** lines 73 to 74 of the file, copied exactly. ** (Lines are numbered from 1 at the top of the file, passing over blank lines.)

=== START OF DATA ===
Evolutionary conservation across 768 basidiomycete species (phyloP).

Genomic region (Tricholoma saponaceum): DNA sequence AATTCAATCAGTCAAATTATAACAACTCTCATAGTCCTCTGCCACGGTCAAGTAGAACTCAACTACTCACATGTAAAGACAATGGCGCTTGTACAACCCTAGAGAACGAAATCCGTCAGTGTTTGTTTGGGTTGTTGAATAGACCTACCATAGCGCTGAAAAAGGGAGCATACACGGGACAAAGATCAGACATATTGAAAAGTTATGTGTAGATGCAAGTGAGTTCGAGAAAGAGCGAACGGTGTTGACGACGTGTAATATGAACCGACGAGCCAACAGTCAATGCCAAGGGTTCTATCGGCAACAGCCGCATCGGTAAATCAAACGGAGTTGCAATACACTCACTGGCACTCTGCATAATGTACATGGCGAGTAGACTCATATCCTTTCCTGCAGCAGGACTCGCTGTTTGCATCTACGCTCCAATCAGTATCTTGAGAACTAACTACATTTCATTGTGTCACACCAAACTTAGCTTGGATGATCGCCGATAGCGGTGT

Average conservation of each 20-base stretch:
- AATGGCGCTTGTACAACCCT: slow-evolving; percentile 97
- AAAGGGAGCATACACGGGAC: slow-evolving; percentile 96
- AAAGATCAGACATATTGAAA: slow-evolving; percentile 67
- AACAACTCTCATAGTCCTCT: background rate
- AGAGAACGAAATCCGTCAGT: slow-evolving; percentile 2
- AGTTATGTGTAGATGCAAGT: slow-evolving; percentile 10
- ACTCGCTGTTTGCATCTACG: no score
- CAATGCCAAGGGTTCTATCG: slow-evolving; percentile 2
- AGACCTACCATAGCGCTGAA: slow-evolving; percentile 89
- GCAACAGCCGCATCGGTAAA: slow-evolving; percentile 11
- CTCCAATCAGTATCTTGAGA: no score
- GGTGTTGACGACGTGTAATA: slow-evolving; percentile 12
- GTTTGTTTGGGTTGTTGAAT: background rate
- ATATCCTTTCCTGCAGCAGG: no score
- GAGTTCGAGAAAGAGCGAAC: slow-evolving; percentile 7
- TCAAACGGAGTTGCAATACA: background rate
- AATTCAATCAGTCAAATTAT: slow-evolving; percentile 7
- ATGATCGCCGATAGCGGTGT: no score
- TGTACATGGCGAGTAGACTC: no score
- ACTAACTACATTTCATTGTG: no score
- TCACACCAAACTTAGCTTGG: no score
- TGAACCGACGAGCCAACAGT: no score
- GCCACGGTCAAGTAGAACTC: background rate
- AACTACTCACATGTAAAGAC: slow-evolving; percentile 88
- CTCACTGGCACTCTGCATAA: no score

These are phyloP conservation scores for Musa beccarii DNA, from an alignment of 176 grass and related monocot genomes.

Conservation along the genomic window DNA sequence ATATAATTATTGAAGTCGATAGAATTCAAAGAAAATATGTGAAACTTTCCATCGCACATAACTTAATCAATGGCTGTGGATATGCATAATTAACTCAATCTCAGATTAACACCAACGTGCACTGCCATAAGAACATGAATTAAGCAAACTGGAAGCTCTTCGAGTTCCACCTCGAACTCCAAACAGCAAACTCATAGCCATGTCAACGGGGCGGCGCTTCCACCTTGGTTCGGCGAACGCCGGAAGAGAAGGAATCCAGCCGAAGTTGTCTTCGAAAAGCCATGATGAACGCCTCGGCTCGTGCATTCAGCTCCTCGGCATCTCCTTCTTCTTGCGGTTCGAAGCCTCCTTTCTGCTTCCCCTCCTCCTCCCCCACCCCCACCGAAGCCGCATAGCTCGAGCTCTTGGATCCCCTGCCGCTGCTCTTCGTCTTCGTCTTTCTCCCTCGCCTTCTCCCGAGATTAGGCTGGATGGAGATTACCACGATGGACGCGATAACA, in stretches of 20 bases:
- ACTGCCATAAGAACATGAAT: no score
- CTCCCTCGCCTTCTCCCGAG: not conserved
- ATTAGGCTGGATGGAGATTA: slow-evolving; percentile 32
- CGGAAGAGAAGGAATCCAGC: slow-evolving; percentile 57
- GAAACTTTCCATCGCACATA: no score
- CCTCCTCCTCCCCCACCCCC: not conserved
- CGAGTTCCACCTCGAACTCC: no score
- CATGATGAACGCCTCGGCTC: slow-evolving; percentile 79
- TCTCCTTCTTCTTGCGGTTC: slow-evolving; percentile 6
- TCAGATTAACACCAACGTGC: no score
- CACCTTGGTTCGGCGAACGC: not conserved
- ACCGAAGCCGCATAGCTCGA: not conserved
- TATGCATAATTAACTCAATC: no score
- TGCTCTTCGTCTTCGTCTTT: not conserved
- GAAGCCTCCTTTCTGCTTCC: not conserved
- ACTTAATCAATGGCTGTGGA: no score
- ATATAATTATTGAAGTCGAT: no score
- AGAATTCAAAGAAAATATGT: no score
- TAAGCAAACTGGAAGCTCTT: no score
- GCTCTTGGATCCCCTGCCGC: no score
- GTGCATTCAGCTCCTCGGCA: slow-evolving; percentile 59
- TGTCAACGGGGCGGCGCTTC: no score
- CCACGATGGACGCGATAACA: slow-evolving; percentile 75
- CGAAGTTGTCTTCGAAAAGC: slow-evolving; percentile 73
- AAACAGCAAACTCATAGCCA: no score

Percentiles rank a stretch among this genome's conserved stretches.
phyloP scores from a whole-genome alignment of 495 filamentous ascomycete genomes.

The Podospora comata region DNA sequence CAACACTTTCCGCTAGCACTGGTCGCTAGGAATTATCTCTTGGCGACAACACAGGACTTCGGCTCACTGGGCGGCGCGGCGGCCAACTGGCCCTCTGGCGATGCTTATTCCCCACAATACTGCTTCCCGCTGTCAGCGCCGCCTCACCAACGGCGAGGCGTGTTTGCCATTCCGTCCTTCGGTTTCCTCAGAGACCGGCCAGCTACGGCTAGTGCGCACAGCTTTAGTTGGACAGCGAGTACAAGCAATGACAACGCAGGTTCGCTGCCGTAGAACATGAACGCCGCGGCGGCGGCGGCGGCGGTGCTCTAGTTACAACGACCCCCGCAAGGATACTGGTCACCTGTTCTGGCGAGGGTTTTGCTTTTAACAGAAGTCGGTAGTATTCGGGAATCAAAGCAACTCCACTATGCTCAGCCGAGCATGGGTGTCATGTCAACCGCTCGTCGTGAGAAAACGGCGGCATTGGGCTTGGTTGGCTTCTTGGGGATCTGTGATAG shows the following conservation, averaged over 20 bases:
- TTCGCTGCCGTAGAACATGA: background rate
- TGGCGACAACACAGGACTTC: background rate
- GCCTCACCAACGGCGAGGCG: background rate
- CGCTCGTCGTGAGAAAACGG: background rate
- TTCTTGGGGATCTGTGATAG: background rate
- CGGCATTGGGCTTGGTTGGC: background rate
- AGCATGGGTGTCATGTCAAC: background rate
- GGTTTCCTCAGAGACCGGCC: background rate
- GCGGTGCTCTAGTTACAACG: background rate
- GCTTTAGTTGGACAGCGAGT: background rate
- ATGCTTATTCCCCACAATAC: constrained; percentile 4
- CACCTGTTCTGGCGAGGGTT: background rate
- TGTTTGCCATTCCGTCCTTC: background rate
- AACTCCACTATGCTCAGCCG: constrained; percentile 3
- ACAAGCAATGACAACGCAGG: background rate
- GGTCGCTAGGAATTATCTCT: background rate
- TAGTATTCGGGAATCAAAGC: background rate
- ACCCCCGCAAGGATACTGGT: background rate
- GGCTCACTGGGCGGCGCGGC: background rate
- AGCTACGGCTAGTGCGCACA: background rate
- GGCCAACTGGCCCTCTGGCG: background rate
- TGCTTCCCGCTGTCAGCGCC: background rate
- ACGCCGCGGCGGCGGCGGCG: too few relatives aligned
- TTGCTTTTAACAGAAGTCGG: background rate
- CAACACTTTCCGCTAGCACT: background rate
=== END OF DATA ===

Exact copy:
- ACAAGCAATGACAACGCAGG: background rate
- GGTCGCTAGGAATTATCTCT: background rate